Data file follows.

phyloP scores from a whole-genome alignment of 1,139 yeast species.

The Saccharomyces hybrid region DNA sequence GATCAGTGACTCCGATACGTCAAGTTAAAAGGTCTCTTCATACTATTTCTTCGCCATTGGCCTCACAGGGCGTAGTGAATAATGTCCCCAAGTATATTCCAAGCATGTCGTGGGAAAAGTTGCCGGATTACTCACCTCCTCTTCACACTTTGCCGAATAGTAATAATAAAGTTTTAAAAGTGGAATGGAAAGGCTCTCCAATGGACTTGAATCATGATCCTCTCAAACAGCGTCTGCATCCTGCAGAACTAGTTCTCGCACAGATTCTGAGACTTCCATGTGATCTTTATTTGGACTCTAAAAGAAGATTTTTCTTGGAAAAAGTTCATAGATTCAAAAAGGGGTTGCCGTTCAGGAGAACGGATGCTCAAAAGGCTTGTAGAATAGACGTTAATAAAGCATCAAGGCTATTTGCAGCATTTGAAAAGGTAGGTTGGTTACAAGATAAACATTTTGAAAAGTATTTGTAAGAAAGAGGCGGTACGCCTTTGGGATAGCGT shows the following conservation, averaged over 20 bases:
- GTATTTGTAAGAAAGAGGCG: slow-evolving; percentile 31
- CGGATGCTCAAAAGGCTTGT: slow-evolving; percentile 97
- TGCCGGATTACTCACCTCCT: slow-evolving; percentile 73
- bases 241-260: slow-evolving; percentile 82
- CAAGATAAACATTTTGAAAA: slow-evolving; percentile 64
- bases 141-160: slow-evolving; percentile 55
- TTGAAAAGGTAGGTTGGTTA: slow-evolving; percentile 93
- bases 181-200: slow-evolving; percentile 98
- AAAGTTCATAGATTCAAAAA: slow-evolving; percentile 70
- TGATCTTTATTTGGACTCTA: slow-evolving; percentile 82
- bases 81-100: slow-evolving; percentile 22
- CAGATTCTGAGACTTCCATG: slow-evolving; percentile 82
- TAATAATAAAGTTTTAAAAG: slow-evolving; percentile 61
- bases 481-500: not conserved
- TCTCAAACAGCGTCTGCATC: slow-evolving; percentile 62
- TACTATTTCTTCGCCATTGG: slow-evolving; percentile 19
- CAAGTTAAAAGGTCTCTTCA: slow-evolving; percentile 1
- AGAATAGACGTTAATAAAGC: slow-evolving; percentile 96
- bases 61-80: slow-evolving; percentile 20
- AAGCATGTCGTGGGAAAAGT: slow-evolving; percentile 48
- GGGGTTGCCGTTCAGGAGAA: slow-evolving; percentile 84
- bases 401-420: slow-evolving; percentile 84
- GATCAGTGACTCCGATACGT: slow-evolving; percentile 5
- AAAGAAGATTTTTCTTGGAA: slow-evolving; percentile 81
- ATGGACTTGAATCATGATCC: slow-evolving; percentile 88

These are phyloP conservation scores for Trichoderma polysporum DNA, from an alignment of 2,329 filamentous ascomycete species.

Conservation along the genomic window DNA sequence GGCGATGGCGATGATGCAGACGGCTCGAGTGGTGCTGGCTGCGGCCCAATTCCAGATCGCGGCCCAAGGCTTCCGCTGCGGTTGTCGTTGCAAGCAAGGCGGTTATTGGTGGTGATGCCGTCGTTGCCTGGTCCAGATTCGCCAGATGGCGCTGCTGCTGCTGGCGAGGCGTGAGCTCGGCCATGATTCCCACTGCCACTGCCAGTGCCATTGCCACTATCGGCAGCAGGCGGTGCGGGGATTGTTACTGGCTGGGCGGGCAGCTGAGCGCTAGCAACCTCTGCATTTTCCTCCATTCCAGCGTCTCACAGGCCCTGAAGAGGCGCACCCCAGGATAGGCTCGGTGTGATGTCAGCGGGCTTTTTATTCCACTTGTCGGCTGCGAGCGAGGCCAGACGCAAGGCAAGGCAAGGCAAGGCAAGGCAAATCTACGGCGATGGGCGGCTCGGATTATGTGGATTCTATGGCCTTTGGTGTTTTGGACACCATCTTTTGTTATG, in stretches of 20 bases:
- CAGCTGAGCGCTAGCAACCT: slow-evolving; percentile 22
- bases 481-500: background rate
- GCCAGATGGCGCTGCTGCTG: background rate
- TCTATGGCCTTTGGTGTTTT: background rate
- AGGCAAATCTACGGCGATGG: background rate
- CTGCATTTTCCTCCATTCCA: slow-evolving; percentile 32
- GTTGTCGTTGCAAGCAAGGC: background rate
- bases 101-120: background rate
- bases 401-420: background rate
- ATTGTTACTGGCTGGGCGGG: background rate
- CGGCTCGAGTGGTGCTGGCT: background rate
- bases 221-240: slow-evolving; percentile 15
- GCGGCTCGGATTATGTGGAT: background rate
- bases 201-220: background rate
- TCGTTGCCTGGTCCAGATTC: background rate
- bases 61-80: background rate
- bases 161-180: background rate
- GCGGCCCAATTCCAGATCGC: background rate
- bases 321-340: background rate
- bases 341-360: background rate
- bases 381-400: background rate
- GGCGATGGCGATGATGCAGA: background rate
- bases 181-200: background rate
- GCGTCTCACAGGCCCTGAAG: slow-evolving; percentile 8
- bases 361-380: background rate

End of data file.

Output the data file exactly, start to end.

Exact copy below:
phyloP scores from a whole-genome alignment of 1,139 yeast species.

The Saccharomyces hybrid region DNA sequence GATCAGTGACTCCGATACGTCAAGTTAAAAGGTCTCTTCATACTATTTCTTCGCCATTGGCCTCACAGGGCGTAGTGAATAATGTCCCCAAGTATATTCCAAGCATGTCGTGGGAAAAGTTGCCGGATTACTCACCTCCTCTTCACACTTTGCCGAATAGTAATAATAAAGTTTTAAAAGTGGAATGGAAAGGCTCTCCAATGGACTTGAATCATGATCCTCTCAAACAGCGTCTGCATCCTGCAGAACTAGTTCTCGCACAGATTCTGAGACTTCCATGTGATCTTTATTTGGACTCTAAAAGAAGATTTTTCTTGGAAAAAGTTCATAGATTCAAAAAGGGGTTGCCGTTCAGGAGAACGGATGCTCAAAAGGCTTGTAGAATAGACGTTAATAAAGCATCAAGGCTATTTGCAGCATTTGAAAAGGTAGGTTGGTTACAAGATAAACATTTTGAAAAGTATTTGTAAGAAAGAGGCGGTACGCCTTTGGGATAGCGT shows the following conservation, averaged over 20 bases:
- GTATTTGTAAGAAAGAGGCG: slow-evolving; percentile 31
- CGGATGCTCAAAAGGCTTGT: slow-evolving; percentile 97
- TGCCGGATTACTCACCTCCT: slow-evolving; percentile 73
- bases 241-260: slow-evolving; percentile 82
- CAAGATAAACATTTTGAAAA: slow-evolving; percentile 64
- bases 141-160: slow-evolving; percentile 55
- TTGAAAAGGTAGGTTGGTTA: slow-evolving; percentile 93
- bases 181-200: slow-evolving; percentile 98
- AAAGTTCATAGATTCAAAAA: slow-evolving; percentile 70
- TGATCTTTATTTGGACTCTA: slow-evolving; percentile 82
- bases 81-100: slow-evolving; percentile 22
- CAGATTCTGAGACTTCCATG: slow-evolving; percentile 82
- TAATAATAAAGTTTTAAAAG: slow-evolving; percentile 61
- bases 481-500: not conserved
- TCTCAAACAGCGTCTGCATC: slow-evolving; percentile 62
- TACTATTTCTTCGCCATTGG: slow-evolving; percentile 19
- CAAGTTAAAAGGTCTCTTCA: slow-evolving; percentile 1
- AGAATAGACGTTAATAAAGC: slow-evolving; percentile 96
- bases 61-80: slow-evolving; percentile 20
- AAGCATGTCGTGGGAAAAGT: slow-evolving; percentile 48
- GGGGTTGCCGTTCAGGAGAA: slow-evolving; percentile 84
- bases 401-420: slow-evolving; percentile 84
- GATCAGTGACTCCGATACGT: slow-evolving; percentile 5
- AAAGAAGATTTTTCTTGGAA: slow-evolving; percentile 81
- ATGGACTTGAATCATGATCC: slow-evolving; percentile 88

These are phyloP conservation scores for Trichoderma polysporum DNA, from an alignment of 2,329 filamentous ascomycete species.

Conservation along the genomic window DNA sequence GGCGATGGCGATGATGCAGACGGCTCGAGTGGTGCTGGCTGCGGCCCAATTCCAGATCGCGGCCCAAGGCTTCCGCTGCGGTTGTCGTTGCAAGCAAGGCGGTTATTGGTGGTGATGCCGTCGTTGCCTGGTCCAGATTCGCCAGATGGCGCTGCTGCTGCTGGCGAGGCGTGAGCTCGGCCATGATTCCCACTGCCACTGCCAGTGCCATTGCCACTATCGGCAGCAGGCGGTGCGGGGATTGTTACTGGCTGGGCGGGCAGCTGAGCGCTAGCAACCTCTGCATTTTCCTCCATTCCAGCGTCTCACAGGCCCTGAAGAGGCGCACCCCAGGATAGGCTCGGTGTGATGTCAGCGGGCTTTTTATTCCACTTGTCGGCTGCGAGCGAGGCCAGACGCAAGGCAAGGCAAGGCAAGGCAAGGCAAATCTACGGCGATGGGCGGCTCGGATTATGTGGATTCTATGGCCTTTGGTGTTTTGGACACCATCTTTTGTTATG, in stretches of 20 bases:
- CAGCTGAGCGCTAGCAACCT: slow-evolving; percentile 22
- bases 481-500: background rate
- GCCAGATGGCGCTGCTGCTG: background rate
- TCTATGGCCTTTGGTGTTTT: background rate
- AGGCAAATCTACGGCGATGG: background rate
- CTGCATTTTCCTCCATTCCA: slow-evolving; percentile 32
- GTTGTCGTTGCAAGCAAGGC: background rate
- bases 101-120: background rate
- bases 401-420: background rate
- ATTGTTACTGGCTGGGCGGG: background rate
- CGGCTCGAGTGGTGCTGGCT: background rate
- bases 221-240: slow-evolving; percentile 15
- GCGGCTCGGATTATGTGGAT: background rate
- bases 201-220: background rate
- TCGTTGCCTGGTCCAGATTC: background rate
- bases 61-80: background rate
- bases 161-180: background rate
- GCGGCCCAATTCCAGATCGC: background rate
- bases 321-340: background rate
- bases 341-360: background rate
- bases 381-400: background rate
- GGCGATGGCGATGATGCAGA: background rate
- bases 181-200: background rate
- GCGTCTCACAGGCCCTGAAG: slow-evolving; percentile 8
- bases 361-380: background rate